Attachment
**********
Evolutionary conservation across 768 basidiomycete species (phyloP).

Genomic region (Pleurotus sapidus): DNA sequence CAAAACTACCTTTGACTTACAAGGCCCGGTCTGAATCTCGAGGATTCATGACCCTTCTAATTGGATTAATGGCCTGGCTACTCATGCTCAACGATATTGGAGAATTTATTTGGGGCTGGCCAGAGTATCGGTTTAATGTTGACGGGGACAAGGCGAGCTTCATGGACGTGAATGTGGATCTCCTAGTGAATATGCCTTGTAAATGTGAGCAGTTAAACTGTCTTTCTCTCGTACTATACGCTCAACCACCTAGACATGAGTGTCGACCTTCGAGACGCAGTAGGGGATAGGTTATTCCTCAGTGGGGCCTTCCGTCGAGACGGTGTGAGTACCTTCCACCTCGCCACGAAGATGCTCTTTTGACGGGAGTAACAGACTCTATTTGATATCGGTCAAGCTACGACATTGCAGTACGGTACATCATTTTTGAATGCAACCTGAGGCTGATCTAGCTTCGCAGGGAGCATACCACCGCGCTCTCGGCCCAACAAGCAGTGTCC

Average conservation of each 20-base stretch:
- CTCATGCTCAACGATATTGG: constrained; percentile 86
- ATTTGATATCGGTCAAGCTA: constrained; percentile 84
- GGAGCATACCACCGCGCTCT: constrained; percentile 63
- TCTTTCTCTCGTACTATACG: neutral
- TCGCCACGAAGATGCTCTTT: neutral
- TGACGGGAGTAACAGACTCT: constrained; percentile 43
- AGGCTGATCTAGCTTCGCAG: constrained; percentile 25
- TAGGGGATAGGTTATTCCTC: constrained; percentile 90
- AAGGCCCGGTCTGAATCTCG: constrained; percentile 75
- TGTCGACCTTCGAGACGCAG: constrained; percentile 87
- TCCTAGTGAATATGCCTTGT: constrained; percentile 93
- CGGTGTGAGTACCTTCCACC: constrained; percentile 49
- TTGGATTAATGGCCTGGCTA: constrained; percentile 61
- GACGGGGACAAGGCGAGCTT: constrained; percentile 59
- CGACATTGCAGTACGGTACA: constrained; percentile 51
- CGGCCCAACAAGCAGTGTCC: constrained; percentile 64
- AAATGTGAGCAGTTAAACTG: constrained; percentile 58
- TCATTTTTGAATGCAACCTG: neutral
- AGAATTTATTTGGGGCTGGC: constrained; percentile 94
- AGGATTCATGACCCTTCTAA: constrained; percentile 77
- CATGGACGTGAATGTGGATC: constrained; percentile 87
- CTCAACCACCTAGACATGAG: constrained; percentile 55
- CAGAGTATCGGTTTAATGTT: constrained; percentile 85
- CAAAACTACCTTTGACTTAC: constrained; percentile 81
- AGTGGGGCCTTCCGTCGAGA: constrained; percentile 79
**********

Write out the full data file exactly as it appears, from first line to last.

Evolutionary conservation across 768 basidiomycete species (phyloP).

Genomic region (Pleurotus sapidus): DNA sequence CAAAACTACCTTTGACTTACAAGGCCCGGTCTGAATCTCGAGGATTCATGACCCTTCTAATTGGATTAATGGCCTGGCTACTCATGCTCAACGATATTGGAGAATTTATTTGGGGCTGGCCAGAGTATCGGTTTAATGTTGACGGGGACAAGGCGAGCTTCATGGACGTGAATGTGGATCTCCTAGTGAATATGCCTTGTAAATGTGAGCAGTTAAACTGTCTTTCTCTCGTACTATACGCTCAACCACCTAGACATGAGTGTCGACCTTCGAGACGCAGTAGGGGATAGGTTATTCCTCAGTGGGGCCTTCCGTCGAGACGGTGTGAGTACCTTCCACCTCGCCACGAAGATGCTCTTTTGACGGGAGTAACAGACTCTATTTGATATCGGTCAAGCTACGACATTGCAGTACGGTACATCATTTTTGAATGCAACCTGAGGCTGATCTAGCTTCGCAGGGAGCATACCACCGCGCTCTCGGCCCAACAAGCAGTGTCC

Average conservation of each 20-base stretch:
- CTCATGCTCAACGATATTGG: constrained; percentile 86
- ATTTGATATCGGTCAAGCTA: constrained; percentile 84
- GGAGCATACCACCGCGCTCT: constrained; percentile 63
- TCTTTCTCTCGTACTATACG: neutral
- TCGCCACGAAGATGCTCTTT: neutral
- TGACGGGAGTAACAGACTCT: constrained; percentile 43
- AGGCTGATCTAGCTTCGCAG: constrained; percentile 25
- TAGGGGATAGGTTATTCCTC: constrained; percentile 90
- AAGGCCCGGTCTGAATCTCG: constrained; percentile 75
- TGTCGACCTTCGAGACGCAG: constrained; percentile 87
- TCCTAGTGAATATGCCTTGT: constrained; percentile 93
- CGGTGTGAGTACCTTCCACC: constrained; percentile 49
- TTGGATTAATGGCCTGGCTA: constrained; percentile 61
- GACGGGGACAAGGCGAGCTT: constrained; percentile 59
- CGACATTGCAGTACGGTACA: constrained; percentile 51
- CGGCCCAACAAGCAGTGTCC: constrained; percentile 64
- AAATGTGAGCAGTTAAACTG: constrained; percentile 58
- TCATTTTTGAATGCAACCTG: neutral
- AGAATTTATTTGGGGCTGGC: constrained; percentile 94
- AGGATTCATGACCCTTCTAA: constrained; percentile 77
- CATGGACGTGAATGTGGATC: constrained; percentile 87
- CTCAACCACCTAGACATGAG: constrained; percentile 55
- CAGAGTATCGGTTTAATGTT: constrained; percentile 85
- CAAAACTACCTTTGACTTAC: constrained; percentile 81
- AGTGGGGCCTTCCGTCGAGA: constrained; percentile 79